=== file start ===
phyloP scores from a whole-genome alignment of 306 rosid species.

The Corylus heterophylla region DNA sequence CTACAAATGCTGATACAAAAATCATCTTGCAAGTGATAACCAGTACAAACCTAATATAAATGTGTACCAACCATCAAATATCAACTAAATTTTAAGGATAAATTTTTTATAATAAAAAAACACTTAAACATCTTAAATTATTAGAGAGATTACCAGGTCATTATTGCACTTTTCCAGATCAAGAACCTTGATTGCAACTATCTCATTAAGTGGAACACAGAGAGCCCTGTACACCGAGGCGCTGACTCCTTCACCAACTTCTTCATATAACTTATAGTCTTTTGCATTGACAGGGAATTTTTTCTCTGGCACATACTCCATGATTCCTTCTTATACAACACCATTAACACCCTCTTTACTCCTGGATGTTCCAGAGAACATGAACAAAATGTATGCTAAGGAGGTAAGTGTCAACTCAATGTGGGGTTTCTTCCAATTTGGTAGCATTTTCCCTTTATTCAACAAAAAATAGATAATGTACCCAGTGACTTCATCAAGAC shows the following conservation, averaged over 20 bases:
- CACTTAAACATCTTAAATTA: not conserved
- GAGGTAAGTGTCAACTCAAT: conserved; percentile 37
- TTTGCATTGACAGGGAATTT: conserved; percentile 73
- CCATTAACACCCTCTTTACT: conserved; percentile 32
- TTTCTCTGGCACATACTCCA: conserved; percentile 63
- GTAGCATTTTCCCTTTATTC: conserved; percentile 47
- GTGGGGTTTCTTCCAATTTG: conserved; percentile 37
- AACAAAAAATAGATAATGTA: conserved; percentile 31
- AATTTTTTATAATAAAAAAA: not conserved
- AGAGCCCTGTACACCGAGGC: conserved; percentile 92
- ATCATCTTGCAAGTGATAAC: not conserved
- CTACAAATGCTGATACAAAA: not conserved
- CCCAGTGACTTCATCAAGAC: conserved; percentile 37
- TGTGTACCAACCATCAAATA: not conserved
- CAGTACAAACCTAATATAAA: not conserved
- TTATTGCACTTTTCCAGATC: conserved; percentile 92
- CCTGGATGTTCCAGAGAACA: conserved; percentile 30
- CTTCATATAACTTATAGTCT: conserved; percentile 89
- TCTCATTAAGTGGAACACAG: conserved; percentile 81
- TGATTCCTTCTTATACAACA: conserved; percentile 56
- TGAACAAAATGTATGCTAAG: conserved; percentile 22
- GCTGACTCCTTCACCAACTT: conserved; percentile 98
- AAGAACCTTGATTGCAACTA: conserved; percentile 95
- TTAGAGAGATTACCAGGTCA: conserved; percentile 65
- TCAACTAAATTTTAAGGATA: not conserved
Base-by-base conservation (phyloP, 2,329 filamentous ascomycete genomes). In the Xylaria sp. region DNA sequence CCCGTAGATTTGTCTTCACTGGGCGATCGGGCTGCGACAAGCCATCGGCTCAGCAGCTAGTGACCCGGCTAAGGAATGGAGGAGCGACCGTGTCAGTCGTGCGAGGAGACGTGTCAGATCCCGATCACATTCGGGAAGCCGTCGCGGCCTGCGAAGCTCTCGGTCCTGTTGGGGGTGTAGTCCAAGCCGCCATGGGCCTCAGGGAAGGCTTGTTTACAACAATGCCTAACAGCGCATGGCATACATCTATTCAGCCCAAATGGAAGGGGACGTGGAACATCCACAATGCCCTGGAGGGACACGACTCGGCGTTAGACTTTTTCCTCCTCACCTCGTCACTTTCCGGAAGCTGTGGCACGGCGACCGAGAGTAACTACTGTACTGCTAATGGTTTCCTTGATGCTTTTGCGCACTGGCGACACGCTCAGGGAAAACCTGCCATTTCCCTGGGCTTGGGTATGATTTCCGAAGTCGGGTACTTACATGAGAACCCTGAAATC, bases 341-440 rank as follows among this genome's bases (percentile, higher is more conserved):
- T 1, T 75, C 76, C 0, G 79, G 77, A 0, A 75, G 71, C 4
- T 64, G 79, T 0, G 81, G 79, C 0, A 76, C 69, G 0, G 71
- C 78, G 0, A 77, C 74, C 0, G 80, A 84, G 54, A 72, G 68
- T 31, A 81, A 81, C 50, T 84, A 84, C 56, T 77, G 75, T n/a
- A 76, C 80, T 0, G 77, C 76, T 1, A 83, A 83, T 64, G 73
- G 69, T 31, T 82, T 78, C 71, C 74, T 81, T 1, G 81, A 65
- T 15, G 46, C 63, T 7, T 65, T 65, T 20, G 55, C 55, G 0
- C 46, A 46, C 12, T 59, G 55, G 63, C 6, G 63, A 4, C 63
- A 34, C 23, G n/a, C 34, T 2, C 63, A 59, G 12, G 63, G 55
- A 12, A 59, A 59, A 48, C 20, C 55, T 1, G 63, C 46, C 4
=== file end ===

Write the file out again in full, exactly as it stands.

phyloP scores from a whole-genome alignment of 306 rosid species.

The Corylus heterophylla region DNA sequence CTACAAATGCTGATACAAAAATCATCTTGCAAGTGATAACCAGTACAAACCTAATATAAATGTGTACCAACCATCAAATATCAACTAAATTTTAAGGATAAATTTTTTATAATAAAAAAACACTTAAACATCTTAAATTATTAGAGAGATTACCAGGTCATTATTGCACTTTTCCAGATCAAGAACCTTGATTGCAACTATCTCATTAAGTGGAACACAGAGAGCCCTGTACACCGAGGCGCTGACTCCTTCACCAACTTCTTCATATAACTTATAGTCTTTTGCATTGACAGGGAATTTTTTCTCTGGCACATACTCCATGATTCCTTCTTATACAACACCATTAACACCCTCTTTACTCCTGGATGTTCCAGAGAACATGAACAAAATGTATGCTAAGGAGGTAAGTGTCAACTCAATGTGGGGTTTCTTCCAATTTGGTAGCATTTTCCCTTTATTCAACAAAAAATAGATAATGTACCCAGTGACTTCATCAAGAC shows the following conservation, averaged over 20 bases:
- CACTTAAACATCTTAAATTA: not conserved
- GAGGTAAGTGTCAACTCAAT: conserved; percentile 37
- TTTGCATTGACAGGGAATTT: conserved; percentile 73
- CCATTAACACCCTCTTTACT: conserved; percentile 32
- TTTCTCTGGCACATACTCCA: conserved; percentile 63
- GTAGCATTTTCCCTTTATTC: conserved; percentile 47
- GTGGGGTTTCTTCCAATTTG: conserved; percentile 37
- AACAAAAAATAGATAATGTA: conserved; percentile 31
- AATTTTTTATAATAAAAAAA: not conserved
- AGAGCCCTGTACACCGAGGC: conserved; percentile 92
- ATCATCTTGCAAGTGATAAC: not conserved
- CTACAAATGCTGATACAAAA: not conserved
- CCCAGTGACTTCATCAAGAC: conserved; percentile 37
- TGTGTACCAACCATCAAATA: not conserved
- CAGTACAAACCTAATATAAA: not conserved
- TTATTGCACTTTTCCAGATC: conserved; percentile 92
- CCTGGATGTTCCAGAGAACA: conserved; percentile 30
- CTTCATATAACTTATAGTCT: conserved; percentile 89
- TCTCATTAAGTGGAACACAG: conserved; percentile 81
- TGATTCCTTCTTATACAACA: conserved; percentile 56
- TGAACAAAATGTATGCTAAG: conserved; percentile 22
- GCTGACTCCTTCACCAACTT: conserved; percentile 98
- AAGAACCTTGATTGCAACTA: conserved; percentile 95
- TTAGAGAGATTACCAGGTCA: conserved; percentile 65
- TCAACTAAATTTTAAGGATA: not conserved
Base-by-base conservation (phyloP, 2,329 filamentous ascomycete genomes). In the Xylaria sp. region DNA sequence CCCGTAGATTTGTCTTCACTGGGCGATCGGGCTGCGACAAGCCATCGGCTCAGCAGCTAGTGACCCGGCTAAGGAATGGAGGAGCGACCGTGTCAGTCGTGCGAGGAGACGTGTCAGATCCCGATCACATTCGGGAAGCCGTCGCGGCCTGCGAAGCTCTCGGTCCTGTTGGGGGTGTAGTCCAAGCCGCCATGGGCCTCAGGGAAGGCTTGTTTACAACAATGCCTAACAGCGCATGGCATACATCTATTCAGCCCAAATGGAAGGGGACGTGGAACATCCACAATGCCCTGGAGGGACACGACTCGGCGTTAGACTTTTTCCTCCTCACCTCGTCACTTTCCGGAAGCTGTGGCACGGCGACCGAGAGTAACTACTGTACTGCTAATGGTTTCCTTGATGCTTTTGCGCACTGGCGACACGCTCAGGGAAAACCTGCCATTTCCCTGGGCTTGGGTATGATTTCCGAAGTCGGGTACTTACATGAGAACCCTGAAATC, bases 341-440 rank as follows among this genome's bases (percentile, higher is more conserved):
- T 1, T 75, C 76, C 0, G 79, G 77, A 0, A 75, G 71, C 4
- T 64, G 79, T 0, G 81, G 79, C 0, A 76, C 69, G 0, G 71
- C 78, G 0, A 77, C 74, C 0, G 80, A 84, G 54, A 72, G 68
- T 31, A 81, A 81, C 50, T 84, A 84, C 56, T 77, G 75, T n/a
- A 76, C 80, T 0, G 77, C 76, T 1, A 83, A 83, T 64, G 73
- G 69, T 31, T 82, T 78, C 71, C 74, T 81, T 1, G 81, A 65
- T 15, G 46, C 63, T 7, T 65, T 65, T 20, G 55, C 55, G 0
- C 46, A 46, C 12, T 59, G 55, G 63, C 6, G 63, A 4, C 63
- A 34, C 23, G n/a, C 34, T 2, C 63, A 59, G 12, G 63, G 55
- A 12, A 59, A 59, A 48, C 20, C 55, T 1, G 63, C 46, C 4